Religion’s Role in the American Conception of Economic Freedom

In this excerpt from his forthcoming book Religion and the Rise of Capitalism, Benjamin M. Friedman seeks to find in American Christianity the roots of the economic ideas that have long prevailed in this country:

Even before the American Revolution, leading clergymen like John Witherspoon made clear that they saw robust religious institutions as a precondition underlying their belief in the argument for limited government that they took from political theorists like John Locke and Montesquieu. Witherspoon was himself an influential figure in the debate over the creation of the new United States—he signed the Declaration of Independence—and his influence was even greater through his student James Madison. . . . But he was also active in church affairs.

According to Witherspoon and others who shared his viewpoint, religious institutions were essential to a polity like the new democratic republic they were establishing. Strong religious institutions cultivated the civic virtue that made individual liberty possible, and they therefore filled the vacuum that limited government necessarily left as the counterpart to that liberty.

In Witherspoon’s thinking, religious institutions filled a dual role: circumscribing individual behavior so as to enable people to live together amicably, and providing for the material needs of those who for one reason or another failed to provide for themselves—in both cases, so that government would not have to do so.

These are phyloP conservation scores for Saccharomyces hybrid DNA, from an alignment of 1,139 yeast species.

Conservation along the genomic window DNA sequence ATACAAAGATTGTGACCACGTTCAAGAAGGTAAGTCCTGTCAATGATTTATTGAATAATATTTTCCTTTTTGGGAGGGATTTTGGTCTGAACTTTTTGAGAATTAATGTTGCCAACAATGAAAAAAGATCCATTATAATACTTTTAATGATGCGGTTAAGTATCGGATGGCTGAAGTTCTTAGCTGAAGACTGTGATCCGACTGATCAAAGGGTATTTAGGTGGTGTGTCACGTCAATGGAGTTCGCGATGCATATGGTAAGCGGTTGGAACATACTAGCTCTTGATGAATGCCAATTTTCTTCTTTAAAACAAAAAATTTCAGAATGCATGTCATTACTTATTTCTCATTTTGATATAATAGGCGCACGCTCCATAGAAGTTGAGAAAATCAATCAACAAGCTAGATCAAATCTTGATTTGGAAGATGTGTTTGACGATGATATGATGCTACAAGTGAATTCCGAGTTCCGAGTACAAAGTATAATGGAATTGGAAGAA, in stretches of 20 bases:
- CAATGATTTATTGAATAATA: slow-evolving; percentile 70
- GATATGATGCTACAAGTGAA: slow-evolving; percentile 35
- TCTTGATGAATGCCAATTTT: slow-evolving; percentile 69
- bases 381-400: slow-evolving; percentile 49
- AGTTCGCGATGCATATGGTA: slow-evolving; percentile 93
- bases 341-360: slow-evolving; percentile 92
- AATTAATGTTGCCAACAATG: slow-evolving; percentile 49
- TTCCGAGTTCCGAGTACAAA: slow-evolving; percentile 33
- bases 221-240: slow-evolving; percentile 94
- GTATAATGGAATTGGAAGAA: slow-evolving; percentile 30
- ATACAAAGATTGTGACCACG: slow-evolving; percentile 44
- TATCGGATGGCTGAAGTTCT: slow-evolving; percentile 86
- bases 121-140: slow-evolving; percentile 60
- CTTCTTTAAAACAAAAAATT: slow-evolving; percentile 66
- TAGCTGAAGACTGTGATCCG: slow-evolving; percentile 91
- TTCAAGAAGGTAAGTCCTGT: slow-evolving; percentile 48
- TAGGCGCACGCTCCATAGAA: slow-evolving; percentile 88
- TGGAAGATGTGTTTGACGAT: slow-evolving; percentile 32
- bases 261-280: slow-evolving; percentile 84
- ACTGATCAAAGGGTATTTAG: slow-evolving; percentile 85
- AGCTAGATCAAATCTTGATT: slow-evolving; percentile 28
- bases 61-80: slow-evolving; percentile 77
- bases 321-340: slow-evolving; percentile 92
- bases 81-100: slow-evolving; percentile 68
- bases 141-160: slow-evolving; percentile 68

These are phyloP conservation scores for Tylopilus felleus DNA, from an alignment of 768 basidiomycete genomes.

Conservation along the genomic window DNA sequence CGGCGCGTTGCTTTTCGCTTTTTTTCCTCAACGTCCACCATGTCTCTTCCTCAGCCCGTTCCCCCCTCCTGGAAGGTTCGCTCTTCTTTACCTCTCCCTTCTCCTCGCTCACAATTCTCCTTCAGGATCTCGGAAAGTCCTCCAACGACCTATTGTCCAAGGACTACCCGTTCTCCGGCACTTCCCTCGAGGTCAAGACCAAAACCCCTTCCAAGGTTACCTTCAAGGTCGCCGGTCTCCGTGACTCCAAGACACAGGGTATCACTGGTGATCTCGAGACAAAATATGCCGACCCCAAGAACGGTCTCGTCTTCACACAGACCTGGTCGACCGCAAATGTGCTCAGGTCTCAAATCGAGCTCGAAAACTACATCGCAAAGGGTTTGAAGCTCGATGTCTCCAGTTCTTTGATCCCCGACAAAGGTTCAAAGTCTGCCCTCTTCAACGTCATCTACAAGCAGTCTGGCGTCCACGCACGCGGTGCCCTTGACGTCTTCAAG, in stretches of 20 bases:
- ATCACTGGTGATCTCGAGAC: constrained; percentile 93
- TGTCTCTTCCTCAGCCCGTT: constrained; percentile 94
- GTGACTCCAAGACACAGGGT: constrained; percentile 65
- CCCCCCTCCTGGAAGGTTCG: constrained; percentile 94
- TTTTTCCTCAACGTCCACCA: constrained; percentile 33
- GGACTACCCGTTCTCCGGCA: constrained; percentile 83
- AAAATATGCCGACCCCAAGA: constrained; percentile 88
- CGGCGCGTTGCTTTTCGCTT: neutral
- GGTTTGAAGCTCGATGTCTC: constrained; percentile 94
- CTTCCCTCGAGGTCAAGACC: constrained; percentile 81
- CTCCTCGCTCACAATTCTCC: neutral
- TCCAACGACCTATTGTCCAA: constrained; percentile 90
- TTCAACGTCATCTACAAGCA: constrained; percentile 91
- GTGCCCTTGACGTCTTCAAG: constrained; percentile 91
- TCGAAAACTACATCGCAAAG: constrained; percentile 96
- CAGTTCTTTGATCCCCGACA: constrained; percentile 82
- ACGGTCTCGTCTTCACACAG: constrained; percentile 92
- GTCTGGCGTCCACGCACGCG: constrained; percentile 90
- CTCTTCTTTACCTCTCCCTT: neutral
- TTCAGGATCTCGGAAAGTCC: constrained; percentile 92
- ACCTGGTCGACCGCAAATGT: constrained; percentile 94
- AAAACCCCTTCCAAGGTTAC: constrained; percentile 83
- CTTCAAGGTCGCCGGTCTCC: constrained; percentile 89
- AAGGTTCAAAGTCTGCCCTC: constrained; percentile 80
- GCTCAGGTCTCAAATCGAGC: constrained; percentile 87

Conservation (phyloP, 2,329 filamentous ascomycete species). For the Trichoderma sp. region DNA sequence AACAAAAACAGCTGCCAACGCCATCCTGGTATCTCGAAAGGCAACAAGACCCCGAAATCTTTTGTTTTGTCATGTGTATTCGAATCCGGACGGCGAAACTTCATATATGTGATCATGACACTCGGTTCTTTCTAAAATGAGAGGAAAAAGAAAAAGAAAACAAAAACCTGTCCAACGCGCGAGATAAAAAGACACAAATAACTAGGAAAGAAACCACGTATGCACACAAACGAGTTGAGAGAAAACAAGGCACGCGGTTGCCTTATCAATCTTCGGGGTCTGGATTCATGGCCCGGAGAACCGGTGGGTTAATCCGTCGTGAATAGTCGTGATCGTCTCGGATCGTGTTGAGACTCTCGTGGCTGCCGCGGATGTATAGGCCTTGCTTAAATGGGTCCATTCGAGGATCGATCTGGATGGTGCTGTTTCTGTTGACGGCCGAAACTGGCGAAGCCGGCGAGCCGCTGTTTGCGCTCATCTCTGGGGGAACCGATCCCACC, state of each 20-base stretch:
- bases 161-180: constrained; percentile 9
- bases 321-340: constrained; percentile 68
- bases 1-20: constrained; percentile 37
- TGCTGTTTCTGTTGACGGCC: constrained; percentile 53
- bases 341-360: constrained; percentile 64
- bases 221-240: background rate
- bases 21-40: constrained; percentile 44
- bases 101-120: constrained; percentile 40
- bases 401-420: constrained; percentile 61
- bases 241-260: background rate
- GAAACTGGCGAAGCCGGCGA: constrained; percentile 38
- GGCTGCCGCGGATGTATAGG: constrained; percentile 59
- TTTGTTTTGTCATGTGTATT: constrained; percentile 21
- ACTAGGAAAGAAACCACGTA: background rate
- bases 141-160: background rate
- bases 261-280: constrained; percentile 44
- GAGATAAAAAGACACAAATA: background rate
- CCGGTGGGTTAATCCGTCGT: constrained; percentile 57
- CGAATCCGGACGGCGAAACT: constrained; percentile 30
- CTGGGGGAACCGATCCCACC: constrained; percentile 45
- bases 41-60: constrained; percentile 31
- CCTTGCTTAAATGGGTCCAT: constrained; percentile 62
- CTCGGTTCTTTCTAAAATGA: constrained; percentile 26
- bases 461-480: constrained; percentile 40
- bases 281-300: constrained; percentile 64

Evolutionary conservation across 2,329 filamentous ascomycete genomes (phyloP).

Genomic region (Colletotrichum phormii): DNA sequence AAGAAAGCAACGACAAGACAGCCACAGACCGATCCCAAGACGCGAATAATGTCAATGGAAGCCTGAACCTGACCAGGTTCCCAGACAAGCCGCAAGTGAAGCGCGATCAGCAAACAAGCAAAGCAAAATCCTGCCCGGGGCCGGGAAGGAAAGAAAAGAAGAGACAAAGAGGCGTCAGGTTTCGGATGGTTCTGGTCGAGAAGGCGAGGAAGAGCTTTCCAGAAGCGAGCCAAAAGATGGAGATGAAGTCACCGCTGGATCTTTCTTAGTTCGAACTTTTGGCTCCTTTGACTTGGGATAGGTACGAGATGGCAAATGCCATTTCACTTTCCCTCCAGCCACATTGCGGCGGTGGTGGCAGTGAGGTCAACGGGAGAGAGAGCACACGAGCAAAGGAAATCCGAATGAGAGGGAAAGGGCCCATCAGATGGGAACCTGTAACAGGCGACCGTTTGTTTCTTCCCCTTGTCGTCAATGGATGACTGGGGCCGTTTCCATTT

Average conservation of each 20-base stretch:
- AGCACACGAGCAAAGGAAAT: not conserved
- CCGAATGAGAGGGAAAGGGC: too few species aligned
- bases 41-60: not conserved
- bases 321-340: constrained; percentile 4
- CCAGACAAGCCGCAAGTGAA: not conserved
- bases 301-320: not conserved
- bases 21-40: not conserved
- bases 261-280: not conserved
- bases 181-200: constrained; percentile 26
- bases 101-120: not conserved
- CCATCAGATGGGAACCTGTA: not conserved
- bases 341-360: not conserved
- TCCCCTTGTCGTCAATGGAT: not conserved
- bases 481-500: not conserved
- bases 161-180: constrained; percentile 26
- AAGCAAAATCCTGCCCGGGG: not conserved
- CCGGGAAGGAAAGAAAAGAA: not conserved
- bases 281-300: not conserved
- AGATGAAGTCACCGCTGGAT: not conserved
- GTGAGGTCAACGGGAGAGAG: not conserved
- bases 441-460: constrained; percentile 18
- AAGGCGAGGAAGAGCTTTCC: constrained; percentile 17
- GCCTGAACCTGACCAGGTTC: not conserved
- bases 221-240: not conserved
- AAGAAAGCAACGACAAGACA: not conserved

The numerous religiously based voluntary societies that so struck Tocqueville in the 1830s—the American Bible Society, the American Tract Society, the American Temperance Society, the American Anti-Slavery Society, to name just a few—grew out of attempts during the early federal period to fill just that vacuum.

Read more at Harvard Magazine

More about: American Religion, Capitalism, James Madison, Political philosophy

The IDF’s First Investigation of Its Conduct on October 7 Is Out

For several months, the Israel Defense Forces has been investigating its own actions on and preparedness for October 7, with an eye to understanding its failures. The first of what are expected to be many reports stemming from this investigation was released yesterday, and it showed a series of colossal strategic and tactical errors surrounding the battle at Kibbutz Be’eri, writes Emanuel Fabian. The probe, he reports, was led by Maj. Gen. (res.) Mickey Edelstein.

Edelstein and his team—none of whom had any involvement in the events themselves, according to the IDF—spent hundreds of hours investigating the onslaught and battle at Be’eri, reviewing every possible source of information, from residents’ WhatsApp messages to both Israeli and Hamas radio communications, as well as surveillance videos, aerial footage, interviews of survivors and those who fought, plus visits to the scene.

There will be a series of further reports issued this summer.

IDF chief Halevi in a statement issued alongside the probe said that while this was just the first investigation into the onslaught, which does not reflect the entire picture of October 7, it “clearly illustrates the magnitude of the failure and the dimensions of the disaster that befell the residents of the south who protected their families with their bodies for many hours, and the IDF was not there to protect them.” . . .

The IDF hopes to present all battle investigations by the end of August.

The IDF’s probes are strictly limited to its own conduct. For a broader look at what went wrong, Israel will have to wait for a formal state commission of inquiry to be appointed—which happens to be the subject of this month’s featured essay in Mosaic.

Read more at Times of Israel

More about: Gaza War 2023, IDF, Israel & Zionism, October 7